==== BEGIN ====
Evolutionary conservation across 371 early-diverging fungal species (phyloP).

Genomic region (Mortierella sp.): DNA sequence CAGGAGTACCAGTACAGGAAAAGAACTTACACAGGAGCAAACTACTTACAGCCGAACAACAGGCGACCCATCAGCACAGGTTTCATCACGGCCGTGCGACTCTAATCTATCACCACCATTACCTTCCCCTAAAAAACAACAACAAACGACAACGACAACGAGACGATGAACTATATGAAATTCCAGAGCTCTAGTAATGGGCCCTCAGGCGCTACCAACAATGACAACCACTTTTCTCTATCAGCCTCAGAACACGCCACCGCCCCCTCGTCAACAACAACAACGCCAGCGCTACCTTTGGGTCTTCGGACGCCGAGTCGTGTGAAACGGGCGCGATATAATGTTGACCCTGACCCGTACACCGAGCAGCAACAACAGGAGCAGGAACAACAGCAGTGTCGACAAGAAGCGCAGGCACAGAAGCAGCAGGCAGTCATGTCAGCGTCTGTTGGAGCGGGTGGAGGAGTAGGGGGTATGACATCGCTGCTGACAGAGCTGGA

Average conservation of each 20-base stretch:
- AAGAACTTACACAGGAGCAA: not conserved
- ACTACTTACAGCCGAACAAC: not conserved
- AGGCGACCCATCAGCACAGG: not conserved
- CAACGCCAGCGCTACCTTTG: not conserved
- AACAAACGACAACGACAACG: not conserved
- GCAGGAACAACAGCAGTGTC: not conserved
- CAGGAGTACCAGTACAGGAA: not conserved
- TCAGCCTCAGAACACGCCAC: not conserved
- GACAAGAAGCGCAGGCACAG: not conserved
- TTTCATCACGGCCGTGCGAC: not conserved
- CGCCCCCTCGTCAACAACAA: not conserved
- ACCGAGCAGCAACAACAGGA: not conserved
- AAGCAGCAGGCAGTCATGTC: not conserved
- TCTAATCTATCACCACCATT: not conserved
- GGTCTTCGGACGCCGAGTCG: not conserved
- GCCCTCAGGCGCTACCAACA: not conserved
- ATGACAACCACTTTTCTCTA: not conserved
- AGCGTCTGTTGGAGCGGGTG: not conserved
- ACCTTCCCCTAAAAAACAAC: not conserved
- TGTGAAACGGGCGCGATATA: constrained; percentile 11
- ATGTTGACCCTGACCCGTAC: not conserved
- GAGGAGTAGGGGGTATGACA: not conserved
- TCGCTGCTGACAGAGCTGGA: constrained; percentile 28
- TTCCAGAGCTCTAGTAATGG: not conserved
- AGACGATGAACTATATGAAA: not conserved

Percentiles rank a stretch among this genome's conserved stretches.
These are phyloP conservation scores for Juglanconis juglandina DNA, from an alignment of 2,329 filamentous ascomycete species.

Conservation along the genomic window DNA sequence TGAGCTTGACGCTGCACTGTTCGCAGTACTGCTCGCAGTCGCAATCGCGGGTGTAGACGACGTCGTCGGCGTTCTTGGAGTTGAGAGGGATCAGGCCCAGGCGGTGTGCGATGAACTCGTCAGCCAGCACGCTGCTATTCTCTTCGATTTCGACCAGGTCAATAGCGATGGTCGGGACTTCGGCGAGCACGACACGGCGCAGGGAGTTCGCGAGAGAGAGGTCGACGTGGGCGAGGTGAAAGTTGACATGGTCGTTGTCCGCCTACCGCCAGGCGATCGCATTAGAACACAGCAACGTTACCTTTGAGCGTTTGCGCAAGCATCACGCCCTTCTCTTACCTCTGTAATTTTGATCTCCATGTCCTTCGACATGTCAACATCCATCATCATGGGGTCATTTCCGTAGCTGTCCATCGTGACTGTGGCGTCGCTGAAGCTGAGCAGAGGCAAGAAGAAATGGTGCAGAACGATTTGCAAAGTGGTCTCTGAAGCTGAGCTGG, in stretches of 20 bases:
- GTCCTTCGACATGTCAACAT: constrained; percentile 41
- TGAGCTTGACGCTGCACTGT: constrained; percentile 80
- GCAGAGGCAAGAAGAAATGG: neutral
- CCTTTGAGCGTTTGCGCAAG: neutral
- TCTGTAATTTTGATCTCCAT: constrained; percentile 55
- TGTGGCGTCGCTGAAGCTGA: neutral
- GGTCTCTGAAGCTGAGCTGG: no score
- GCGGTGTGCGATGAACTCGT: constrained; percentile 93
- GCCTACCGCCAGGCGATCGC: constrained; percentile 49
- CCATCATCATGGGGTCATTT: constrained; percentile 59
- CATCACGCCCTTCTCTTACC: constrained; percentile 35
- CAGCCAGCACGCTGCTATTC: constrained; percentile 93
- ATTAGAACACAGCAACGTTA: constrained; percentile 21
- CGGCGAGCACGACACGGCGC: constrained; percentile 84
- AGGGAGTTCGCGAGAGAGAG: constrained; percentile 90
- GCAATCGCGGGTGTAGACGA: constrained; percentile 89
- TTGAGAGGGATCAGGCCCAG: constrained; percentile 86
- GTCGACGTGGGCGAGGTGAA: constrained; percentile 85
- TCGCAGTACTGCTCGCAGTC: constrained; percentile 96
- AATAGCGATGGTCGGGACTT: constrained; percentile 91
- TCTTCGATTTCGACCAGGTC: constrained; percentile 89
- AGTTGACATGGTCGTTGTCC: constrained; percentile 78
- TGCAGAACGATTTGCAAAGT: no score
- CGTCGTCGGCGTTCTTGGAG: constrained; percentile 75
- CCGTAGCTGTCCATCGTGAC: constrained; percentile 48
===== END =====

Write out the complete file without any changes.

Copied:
Evolutionary conservation across 371 early-diverging fungal species (phyloP).

Genomic region (Mortierella sp.): DNA sequence CAGGAGTACCAGTACAGGAAAAGAACTTACACAGGAGCAAACTACTTACAGCCGAACAACAGGCGACCCATCAGCACAGGTTTCATCACGGCCGTGCGACTCTAATCTATCACCACCATTACCTTCCCCTAAAAAACAACAACAAACGACAACGACAACGAGACGATGAACTATATGAAATTCCAGAGCTCTAGTAATGGGCCCTCAGGCGCTACCAACAATGACAACCACTTTTCTCTATCAGCCTCAGAACACGCCACCGCCCCCTCGTCAACAACAACAACGCCAGCGCTACCTTTGGGTCTTCGGACGCCGAGTCGTGTGAAACGGGCGCGATATAATGTTGACCCTGACCCGTACACCGAGCAGCAACAACAGGAGCAGGAACAACAGCAGTGTCGACAAGAAGCGCAGGCACAGAAGCAGCAGGCAGTCATGTCAGCGTCTGTTGGAGCGGGTGGAGGAGTAGGGGGTATGACATCGCTGCTGACAGAGCTGGA

Average conservation of each 20-base stretch:
- AAGAACTTACACAGGAGCAA: not conserved
- ACTACTTACAGCCGAACAAC: not conserved
- AGGCGACCCATCAGCACAGG: not conserved
- CAACGCCAGCGCTACCTTTG: not conserved
- AACAAACGACAACGACAACG: not conserved
- GCAGGAACAACAGCAGTGTC: not conserved
- CAGGAGTACCAGTACAGGAA: not conserved
- TCAGCCTCAGAACACGCCAC: not conserved
- GACAAGAAGCGCAGGCACAG: not conserved
- TTTCATCACGGCCGTGCGAC: not conserved
- CGCCCCCTCGTCAACAACAA: not conserved
- ACCGAGCAGCAACAACAGGA: not conserved
- AAGCAGCAGGCAGTCATGTC: not conserved
- TCTAATCTATCACCACCATT: not conserved
- GGTCTTCGGACGCCGAGTCG: not conserved
- GCCCTCAGGCGCTACCAACA: not conserved
- ATGACAACCACTTTTCTCTA: not conserved
- AGCGTCTGTTGGAGCGGGTG: not conserved
- ACCTTCCCCTAAAAAACAAC: not conserved
- TGTGAAACGGGCGCGATATA: constrained; percentile 11
- ATGTTGACCCTGACCCGTAC: not conserved
- GAGGAGTAGGGGGTATGACA: not conserved
- TCGCTGCTGACAGAGCTGGA: constrained; percentile 28
- TTCCAGAGCTCTAGTAATGG: not conserved
- AGACGATGAACTATATGAAA: not conserved

Percentiles rank a stretch among this genome's conserved stretches.
These are phyloP conservation scores for Juglanconis juglandina DNA, from an alignment of 2,329 filamentous ascomycete species.

Conservation along the genomic window DNA sequence TGAGCTTGACGCTGCACTGTTCGCAGTACTGCTCGCAGTCGCAATCGCGGGTGTAGACGACGTCGTCGGCGTTCTTGGAGTTGAGAGGGATCAGGCCCAGGCGGTGTGCGATGAACTCGTCAGCCAGCACGCTGCTATTCTCTTCGATTTCGACCAGGTCAATAGCGATGGTCGGGACTTCGGCGAGCACGACACGGCGCAGGGAGTTCGCGAGAGAGAGGTCGACGTGGGCGAGGTGAAAGTTGACATGGTCGTTGTCCGCCTACCGCCAGGCGATCGCATTAGAACACAGCAACGTTACCTTTGAGCGTTTGCGCAAGCATCACGCCCTTCTCTTACCTCTGTAATTTTGATCTCCATGTCCTTCGACATGTCAACATCCATCATCATGGGGTCATTTCCGTAGCTGTCCATCGTGACTGTGGCGTCGCTGAAGCTGAGCAGAGGCAAGAAGAAATGGTGCAGAACGATTTGCAAAGTGGTCTCTGAAGCTGAGCTGG, in stretches of 20 bases:
- GTCCTTCGACATGTCAACAT: constrained; percentile 41
- TGAGCTTGACGCTGCACTGT: constrained; percentile 80
- GCAGAGGCAAGAAGAAATGG: neutral
- CCTTTGAGCGTTTGCGCAAG: neutral
- TCTGTAATTTTGATCTCCAT: constrained; percentile 55
- TGTGGCGTCGCTGAAGCTGA: neutral
- GGTCTCTGAAGCTGAGCTGG: no score
- GCGGTGTGCGATGAACTCGT: constrained; percentile 93
- GCCTACCGCCAGGCGATCGC: constrained; percentile 49
- CCATCATCATGGGGTCATTT: constrained; percentile 59
- CATCACGCCCTTCTCTTACC: constrained; percentile 35
- CAGCCAGCACGCTGCTATTC: constrained; percentile 93
- ATTAGAACACAGCAACGTTA: constrained; percentile 21
- CGGCGAGCACGACACGGCGC: constrained; percentile 84
- AGGGAGTTCGCGAGAGAGAG: constrained; percentile 90
- GCAATCGCGGGTGTAGACGA: constrained; percentile 89
- TTGAGAGGGATCAGGCCCAG: constrained; percentile 86
- GTCGACGTGGGCGAGGTGAA: constrained; percentile 85
- TCGCAGTACTGCTCGCAGTC: constrained; percentile 96
- AATAGCGATGGTCGGGACTT: constrained; percentile 91
- TCTTCGATTTCGACCAGGTC: constrained; percentile 89
- AGTTGACATGGTCGTTGTCC: constrained; percentile 78
- TGCAGAACGATTTGCAAAGT: no score
- CGTCGTCGGCGTTCTTGGAG: constrained; percentile 75
- CCGTAGCTGTCCATCGTGAC: constrained; percentile 48